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Show that $$\int_0^1\frac{4x-5}{\sqrt{3+2x-x^2}}dx = \frac{a\sqrt{3}+b-\pi}{6},$$ where $a$ and $b$ are constants to be found.

Answer is: $$\frac{24\sqrt3-48-\pi}{6}$$

Thank you in advance!

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You need to give the limits for the integral, so you obtain a constant. Otherwise, the integral of the expression is just the new expression you have. Also, LaTeX would be better for clearer representation of the integrals. – NasuSama May 7 '13 at 14:59
int <?> {4x-5} over {sqrt{3+2x-x^2{}} } dx – Hahanotfunny May 7 '13 at 15:06
Oops, I dont know how to go about using LaTeX (I have Wiki-ed it). Im using OpenOffice Formula. I hope its better. – Hahanotfunny May 7 '13 at 15:08
Thanks @Inceptio for making it clearer to read – Hahanotfunny May 7 '13 at 15:15
Check the edit history. It wasn't me. – Inceptio May 7 '13 at 15:16

$$I=\int_0^1\frac{4x-5}{\sqrt{3+2x-x^2}}dx = \int_0^1\frac{4x-5}{\sqrt{4-(x-1)^2}}dx$$

Let $x-1=2\sin\theta\implies dx=2\cos\theta d\theta$

If $x=0, \sin\theta=\frac12, \theta=\frac\pi6$

If $x=1, \sin\theta=0, \theta=0$

$$\text{So,}I=\int_{\frac\pi6}^0\frac{4(2\sin\theta+1)-5}{2\cos\theta}\cdot2\cos\theta d\theta$$ $$=8\int_{\frac\pi6}^0\sin\theta d\theta-\int_{\frac\pi6}^0\theta d\theta$$ $$=8[-\cos\theta]_{\frac\pi6}^0-\left(0-\frac\pi6\right)$$

Can you take it home from here?

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(+1) My favourite. – Inceptio May 7 '13 at 15:57
I managed to solve it using substitution method. Your method is interesting, I have not come across it before. Thanks for the suggestion! – Hahanotfunny May 7 '13 at 16:06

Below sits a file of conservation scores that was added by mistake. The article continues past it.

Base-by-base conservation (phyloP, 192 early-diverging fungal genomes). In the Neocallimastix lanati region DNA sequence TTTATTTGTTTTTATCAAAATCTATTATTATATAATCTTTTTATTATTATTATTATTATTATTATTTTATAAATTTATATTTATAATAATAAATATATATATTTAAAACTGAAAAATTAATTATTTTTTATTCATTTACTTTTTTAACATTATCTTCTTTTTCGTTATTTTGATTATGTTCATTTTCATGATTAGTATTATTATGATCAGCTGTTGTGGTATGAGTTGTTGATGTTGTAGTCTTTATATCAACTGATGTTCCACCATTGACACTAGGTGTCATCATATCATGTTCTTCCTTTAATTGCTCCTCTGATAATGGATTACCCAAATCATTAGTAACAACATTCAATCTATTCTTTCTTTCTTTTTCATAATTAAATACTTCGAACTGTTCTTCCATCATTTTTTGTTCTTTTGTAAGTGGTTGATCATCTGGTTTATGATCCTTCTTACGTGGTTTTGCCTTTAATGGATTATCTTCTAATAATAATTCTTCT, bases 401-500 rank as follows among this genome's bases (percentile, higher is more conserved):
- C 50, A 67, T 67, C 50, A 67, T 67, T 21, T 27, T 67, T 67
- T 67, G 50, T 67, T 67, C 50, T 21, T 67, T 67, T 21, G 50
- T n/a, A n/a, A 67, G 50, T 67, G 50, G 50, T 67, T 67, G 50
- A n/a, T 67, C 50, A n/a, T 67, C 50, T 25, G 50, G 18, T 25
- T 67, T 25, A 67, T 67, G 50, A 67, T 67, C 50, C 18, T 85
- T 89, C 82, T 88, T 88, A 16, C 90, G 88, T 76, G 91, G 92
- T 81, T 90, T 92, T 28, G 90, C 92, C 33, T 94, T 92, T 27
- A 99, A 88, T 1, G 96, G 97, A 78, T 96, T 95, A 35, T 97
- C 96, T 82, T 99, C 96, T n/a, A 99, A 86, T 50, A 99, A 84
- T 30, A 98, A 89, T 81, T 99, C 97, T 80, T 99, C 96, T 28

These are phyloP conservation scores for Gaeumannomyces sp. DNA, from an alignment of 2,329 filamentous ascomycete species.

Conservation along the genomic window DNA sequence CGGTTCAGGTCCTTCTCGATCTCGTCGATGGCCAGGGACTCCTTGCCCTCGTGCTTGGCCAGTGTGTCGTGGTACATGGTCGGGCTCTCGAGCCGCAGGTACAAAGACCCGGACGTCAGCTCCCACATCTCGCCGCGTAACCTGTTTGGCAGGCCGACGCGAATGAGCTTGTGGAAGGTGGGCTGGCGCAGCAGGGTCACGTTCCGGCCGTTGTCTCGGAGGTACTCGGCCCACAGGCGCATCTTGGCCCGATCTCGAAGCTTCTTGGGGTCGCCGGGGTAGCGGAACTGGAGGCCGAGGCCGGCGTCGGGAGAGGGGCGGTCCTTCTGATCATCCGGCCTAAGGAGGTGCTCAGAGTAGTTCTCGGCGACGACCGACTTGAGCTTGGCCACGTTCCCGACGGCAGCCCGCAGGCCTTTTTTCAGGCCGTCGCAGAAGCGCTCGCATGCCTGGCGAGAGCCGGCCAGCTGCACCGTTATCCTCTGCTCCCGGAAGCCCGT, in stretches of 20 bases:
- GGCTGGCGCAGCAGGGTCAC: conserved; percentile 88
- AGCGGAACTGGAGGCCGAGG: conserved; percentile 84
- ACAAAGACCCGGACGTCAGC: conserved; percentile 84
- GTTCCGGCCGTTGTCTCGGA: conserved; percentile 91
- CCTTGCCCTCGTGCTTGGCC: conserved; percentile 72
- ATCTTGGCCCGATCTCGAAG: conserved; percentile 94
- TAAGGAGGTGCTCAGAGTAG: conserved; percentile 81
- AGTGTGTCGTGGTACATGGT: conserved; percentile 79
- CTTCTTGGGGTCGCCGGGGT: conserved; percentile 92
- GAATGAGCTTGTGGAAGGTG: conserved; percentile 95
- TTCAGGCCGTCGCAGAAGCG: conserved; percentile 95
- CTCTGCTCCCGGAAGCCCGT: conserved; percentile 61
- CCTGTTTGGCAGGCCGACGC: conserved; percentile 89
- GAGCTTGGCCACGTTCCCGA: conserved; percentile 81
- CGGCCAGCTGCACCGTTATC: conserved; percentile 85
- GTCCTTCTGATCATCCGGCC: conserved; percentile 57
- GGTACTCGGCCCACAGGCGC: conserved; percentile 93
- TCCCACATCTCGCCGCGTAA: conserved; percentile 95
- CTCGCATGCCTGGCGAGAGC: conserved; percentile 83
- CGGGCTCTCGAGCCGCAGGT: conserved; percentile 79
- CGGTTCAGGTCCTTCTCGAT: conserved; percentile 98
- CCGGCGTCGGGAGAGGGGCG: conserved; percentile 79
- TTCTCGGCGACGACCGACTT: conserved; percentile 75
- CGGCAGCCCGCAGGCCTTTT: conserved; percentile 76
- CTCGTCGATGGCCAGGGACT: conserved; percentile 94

@Hahanotfunny, my pleasure.Trigonometric identities are often panacea to me for integration. – lab bhattacharjee May 7 '13 at 16:09
For $(x-a)^2+b^2,$ put $x-a=b\tan\theta$ or $b\cot\theta$ For $(x-a)^2-b^2,$ put $x-a=b\sec\theta$ or $b\csc\theta$ For $b^2-(x-a)^2,$ put $x-a=b\sin\theta$ or $b\cos\theta$ – lab bhattacharjee May 7 '13 at 16:17
@Hahanotfunny, we have used the Principal values (…) of $\arcsin$ for which $\sqrt{4-(x-1)^2}=+\cos \theta$. As both the values of $\sin\theta\ge 0$ we could take the angles in the second Quadrant namely, $\arcsin 0=\pi$ and $\arcsin \frac12=\frac{5\pi}6,$ then $\sqrt{4-(x-1)^2}$ would become $-\cos\theta$ as $\cos\theta<0$ in the second Quadrant – lab bhattacharjee May 8 '13 at 15:33

Note first that the derivative of the quadratic in the denominator is $-2x+2$. It would be great if the numerator were $4x-4$, because then we could set $u=3+2x-x^2$, $du=(-2x+2)dx$, and write the indefinite integral as

$$\int\frac{-2}{\sqrt u}du=-2\int u^{-1/2}du\;.$$

Unfortunately, the numerator is actually $4x-5=-2(-2x+2)-1$. The trick is to split the integral in two:


We’ve already sorted out how to deal with the first of these integrals, so that leaves only the second. Complete the square:




which can be handled with a standard trig substitution.

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3+2x-x^2=-(x^2-2x-3)=-\big((x-1)^2-4\big)=2^2-(x-1)^2\;, Gonna highlight this for future reference. Haha. I kept on thinking that its not possible to have a negative in a square root unless its Complex. Thanks! – Hahanotfunny May 7 '13 at 16:11
@Hahanotfunny: You’re welcome! – Brian M. Scott May 7 '13 at 16:14

On solving we will find that it is equal to -$$-4\sqrt{3+2x-x^{2}}-\sin^{-1}(\frac{x-1}{2})$$

Now if you put the appropriate limits I guess you'll get your answer.

First of all write $$4x-5 = \mu \frac{d(3+2x-x^{2})}{dx}+\tau(3+2x-x^{2})$$

We will find that $\mu=-2$ and $\tau=-1$.

$$\int\frac{4x-5}{\sqrt{3+2x-x^{2}}}=\mu\int\frac{d(3+2x-x^{2})}{\sqrt{3+2x-x^{2}}}+\tau\int\frac{dx}{\sqrt{3+2x-x^{2}}}$$$$= -2(2\sqrt{(3+2x-x^{2}})+-1\left(\int\frac{d(x-1)}{\sqrt{2^{2}-(x-1)^{2}}}\right) $$$$=-4\sqrt{3+2x-x^{2}}-\sin^{-1}(\frac{x-1}{2})$$

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The limit is 0 to 1. Sorry about that. – Hahanotfunny May 7 '13 at 15:14
How did you make the square root to become positive? I couldnt carry on at -2 int (2-2x) /<sqrt{3+2x-x^2{}} > - arcsin((x-1)/2) – Hahanotfunny May 7 '13 at 15:31

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